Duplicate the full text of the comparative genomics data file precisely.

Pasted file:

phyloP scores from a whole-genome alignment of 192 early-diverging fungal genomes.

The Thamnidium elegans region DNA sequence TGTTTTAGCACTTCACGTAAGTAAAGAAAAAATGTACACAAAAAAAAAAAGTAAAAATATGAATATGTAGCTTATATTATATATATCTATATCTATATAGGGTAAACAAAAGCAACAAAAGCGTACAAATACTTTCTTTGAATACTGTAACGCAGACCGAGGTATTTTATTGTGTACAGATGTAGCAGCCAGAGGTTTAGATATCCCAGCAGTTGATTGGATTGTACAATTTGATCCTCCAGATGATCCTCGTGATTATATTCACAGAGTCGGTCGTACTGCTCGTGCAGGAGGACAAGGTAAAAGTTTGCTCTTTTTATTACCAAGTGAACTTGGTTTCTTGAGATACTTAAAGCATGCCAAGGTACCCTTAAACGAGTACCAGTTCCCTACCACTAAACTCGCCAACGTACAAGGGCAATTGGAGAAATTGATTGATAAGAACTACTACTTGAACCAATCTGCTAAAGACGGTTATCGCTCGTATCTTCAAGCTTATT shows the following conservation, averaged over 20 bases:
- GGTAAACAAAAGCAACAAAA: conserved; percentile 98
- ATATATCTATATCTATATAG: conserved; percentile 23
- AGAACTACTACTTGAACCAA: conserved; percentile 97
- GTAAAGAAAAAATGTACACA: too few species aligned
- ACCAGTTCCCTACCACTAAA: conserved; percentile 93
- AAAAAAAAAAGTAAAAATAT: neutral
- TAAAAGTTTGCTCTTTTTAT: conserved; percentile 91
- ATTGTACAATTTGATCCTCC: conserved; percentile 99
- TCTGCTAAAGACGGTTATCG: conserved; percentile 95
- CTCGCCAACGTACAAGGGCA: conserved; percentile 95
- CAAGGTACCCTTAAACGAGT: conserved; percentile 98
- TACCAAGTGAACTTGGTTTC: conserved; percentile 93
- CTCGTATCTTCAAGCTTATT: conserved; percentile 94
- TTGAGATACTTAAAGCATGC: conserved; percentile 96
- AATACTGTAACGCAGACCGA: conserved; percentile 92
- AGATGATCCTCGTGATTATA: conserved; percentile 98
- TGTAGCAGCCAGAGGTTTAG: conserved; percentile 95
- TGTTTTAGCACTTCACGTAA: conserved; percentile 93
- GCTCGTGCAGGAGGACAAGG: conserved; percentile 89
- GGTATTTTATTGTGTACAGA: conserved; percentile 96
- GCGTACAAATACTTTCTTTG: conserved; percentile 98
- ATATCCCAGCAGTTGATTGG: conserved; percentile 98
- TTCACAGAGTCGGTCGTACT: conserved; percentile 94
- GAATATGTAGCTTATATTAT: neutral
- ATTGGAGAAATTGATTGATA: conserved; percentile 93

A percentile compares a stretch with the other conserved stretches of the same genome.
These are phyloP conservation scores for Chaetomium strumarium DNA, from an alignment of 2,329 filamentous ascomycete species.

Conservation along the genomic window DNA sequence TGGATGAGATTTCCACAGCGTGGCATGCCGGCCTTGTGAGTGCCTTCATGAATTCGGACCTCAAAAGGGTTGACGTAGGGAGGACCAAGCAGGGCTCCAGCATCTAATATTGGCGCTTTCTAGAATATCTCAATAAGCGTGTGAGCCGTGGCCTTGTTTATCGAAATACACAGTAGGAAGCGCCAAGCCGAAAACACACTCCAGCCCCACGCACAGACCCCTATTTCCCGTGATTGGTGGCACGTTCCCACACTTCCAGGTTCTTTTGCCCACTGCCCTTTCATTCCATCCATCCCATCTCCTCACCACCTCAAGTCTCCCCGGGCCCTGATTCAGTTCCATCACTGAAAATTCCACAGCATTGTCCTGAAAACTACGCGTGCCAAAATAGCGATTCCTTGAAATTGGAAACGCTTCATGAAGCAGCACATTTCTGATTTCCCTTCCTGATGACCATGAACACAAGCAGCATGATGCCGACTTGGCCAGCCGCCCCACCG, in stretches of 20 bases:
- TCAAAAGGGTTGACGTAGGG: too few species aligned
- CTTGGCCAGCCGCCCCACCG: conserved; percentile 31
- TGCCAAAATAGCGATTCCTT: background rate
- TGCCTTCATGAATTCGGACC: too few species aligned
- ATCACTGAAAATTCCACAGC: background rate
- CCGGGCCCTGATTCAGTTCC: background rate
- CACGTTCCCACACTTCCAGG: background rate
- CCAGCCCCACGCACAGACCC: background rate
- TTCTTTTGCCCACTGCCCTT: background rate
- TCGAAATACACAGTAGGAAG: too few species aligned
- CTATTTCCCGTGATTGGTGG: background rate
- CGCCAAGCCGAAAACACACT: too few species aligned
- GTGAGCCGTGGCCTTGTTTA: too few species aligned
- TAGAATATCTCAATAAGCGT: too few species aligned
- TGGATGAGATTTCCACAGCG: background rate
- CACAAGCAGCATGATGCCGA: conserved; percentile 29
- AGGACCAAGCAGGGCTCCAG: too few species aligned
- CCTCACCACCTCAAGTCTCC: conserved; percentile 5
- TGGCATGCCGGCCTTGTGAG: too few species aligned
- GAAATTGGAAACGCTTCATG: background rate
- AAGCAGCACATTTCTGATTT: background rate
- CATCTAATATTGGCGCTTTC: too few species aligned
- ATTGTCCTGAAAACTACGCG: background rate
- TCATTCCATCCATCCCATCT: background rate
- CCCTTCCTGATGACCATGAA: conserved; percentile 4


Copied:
phyloP scores from a whole-genome alignment of 192 early-diverging fungal genomes.

The Thamnidium elegans region DNA sequence TGTTTTAGCACTTCACGTAAGTAAAGAAAAAATGTACACAAAAAAAAAAAGTAAAAATATGAATATGTAGCTTATATTATATATATCTATATCTATATAGGGTAAACAAAAGCAACAAAAGCGTACAAATACTTTCTTTGAATACTGTAACGCAGACCGAGGTATTTTATTGTGTACAGATGTAGCAGCCAGAGGTTTAGATATCCCAGCAGTTGATTGGATTGTACAATTTGATCCTCCAGATGATCCTCGTGATTATATTCACAGAGTCGGTCGTACTGCTCGTGCAGGAGGACAAGGTAAAAGTTTGCTCTTTTTATTACCAAGTGAACTTGGTTTCTTGAGATACTTAAAGCATGCCAAGGTACCCTTAAACGAGTACCAGTTCCCTACCACTAAACTCGCCAACGTACAAGGGCAATTGGAGAAATTGATTGATAAGAACTACTACTTGAACCAATCTGCTAAAGACGGTTATCGCTCGTATCTTCAAGCTTATT shows the following conservation, averaged over 20 bases:
- GGTAAACAAAAGCAACAAAA: conserved; percentile 98
- ATATATCTATATCTATATAG: conserved; percentile 23
- AGAACTACTACTTGAACCAA: conserved; percentile 97
- GTAAAGAAAAAATGTACACA: too few species aligned
- ACCAGTTCCCTACCACTAAA: conserved; percentile 93
- AAAAAAAAAAGTAAAAATAT: neutral
- TAAAAGTTTGCTCTTTTTAT: conserved; percentile 91
- ATTGTACAATTTGATCCTCC: conserved; percentile 99
- TCTGCTAAAGACGGTTATCG: conserved; percentile 95
- CTCGCCAACGTACAAGGGCA: conserved; percentile 95
- CAAGGTACCCTTAAACGAGT: conserved; percentile 98
- TACCAAGTGAACTTGGTTTC: conserved; percentile 93
- CTCGTATCTTCAAGCTTATT: conserved; percentile 94
- TTGAGATACTTAAAGCATGC: conserved; percentile 96
- AATACTGTAACGCAGACCGA: conserved; percentile 92
- AGATGATCCTCGTGATTATA: conserved; percentile 98
- TGTAGCAGCCAGAGGTTTAG: conserved; percentile 95
- TGTTTTAGCACTTCACGTAA: conserved; percentile 93
- GCTCGTGCAGGAGGACAAGG: conserved; percentile 89
- GGTATTTTATTGTGTACAGA: conserved; percentile 96
- GCGTACAAATACTTTCTTTG: conserved; percentile 98
- ATATCCCAGCAGTTGATTGG: conserved; percentile 98
- TTCACAGAGTCGGTCGTACT: conserved; percentile 94
- GAATATGTAGCTTATATTAT: neutral
- ATTGGAGAAATTGATTGATA: conserved; percentile 93

A percentile compares a stretch with the other conserved stretches of the same genome.
These are phyloP conservation scores for Chaetomium strumarium DNA, from an alignment of 2,329 filamentous ascomycete species.

Conservation along the genomic window DNA sequence TGGATGAGATTTCCACAGCGTGGCATGCCGGCCTTGTGAGTGCCTTCATGAATTCGGACCTCAAAAGGGTTGACGTAGGGAGGACCAAGCAGGGCTCCAGCATCTAATATTGGCGCTTTCTAGAATATCTCAATAAGCGTGTGAGCCGTGGCCTTGTTTATCGAAATACACAGTAGGAAGCGCCAAGCCGAAAACACACTCCAGCCCCACGCACAGACCCCTATTTCCCGTGATTGGTGGCACGTTCCCACACTTCCAGGTTCTTTTGCCCACTGCCCTTTCATTCCATCCATCCCATCTCCTCACCACCTCAAGTCTCCCCGGGCCCTGATTCAGTTCCATCACTGAAAATTCCACAGCATTGTCCTGAAAACTACGCGTGCCAAAATAGCGATTCCTTGAAATTGGAAACGCTTCATGAAGCAGCACATTTCTGATTTCCCTTCCTGATGACCATGAACACAAGCAGCATGATGCCGACTTGGCCAGCCGCCCCACCG, in stretches of 20 bases:
- TCAAAAGGGTTGACGTAGGG: too few species aligned
- CTTGGCCAGCCGCCCCACCG: conserved; percentile 31
- TGCCAAAATAGCGATTCCTT: background rate
- TGCCTTCATGAATTCGGACC: too few species aligned
- ATCACTGAAAATTCCACAGC: background rate
- CCGGGCCCTGATTCAGTTCC: background rate
- CACGTTCCCACACTTCCAGG: background rate
- CCAGCCCCACGCACAGACCC: background rate
- TTCTTTTGCCCACTGCCCTT: background rate
- TCGAAATACACAGTAGGAAG: too few species aligned
- CTATTTCCCGTGATTGGTGG: background rate
- CGCCAAGCCGAAAACACACT: too few species aligned
- GTGAGCCGTGGCCTTGTTTA: too few species aligned
- TAGAATATCTCAATAAGCGT: too few species aligned
- TGGATGAGATTTCCACAGCG: background rate
- CACAAGCAGCATGATGCCGA: conserved; percentile 29
- AGGACCAAGCAGGGCTCCAG: too few species aligned
- CCTCACCACCTCAAGTCTCC: conserved; percentile 5
- TGGCATGCCGGCCTTGTGAG: too few species aligned
- GAAATTGGAAACGCTTCATG: background rate
- AAGCAGCACATTTCTGATTT: background rate
- CATCTAATATTGGCGCTTTC: too few species aligned
- ATTGTCCTGAAAACTACGCG: background rate
- TCATTCCATCCATCCCATCT: background rate
- CCCTTCCTGATGACCATGAA: conserved; percentile 4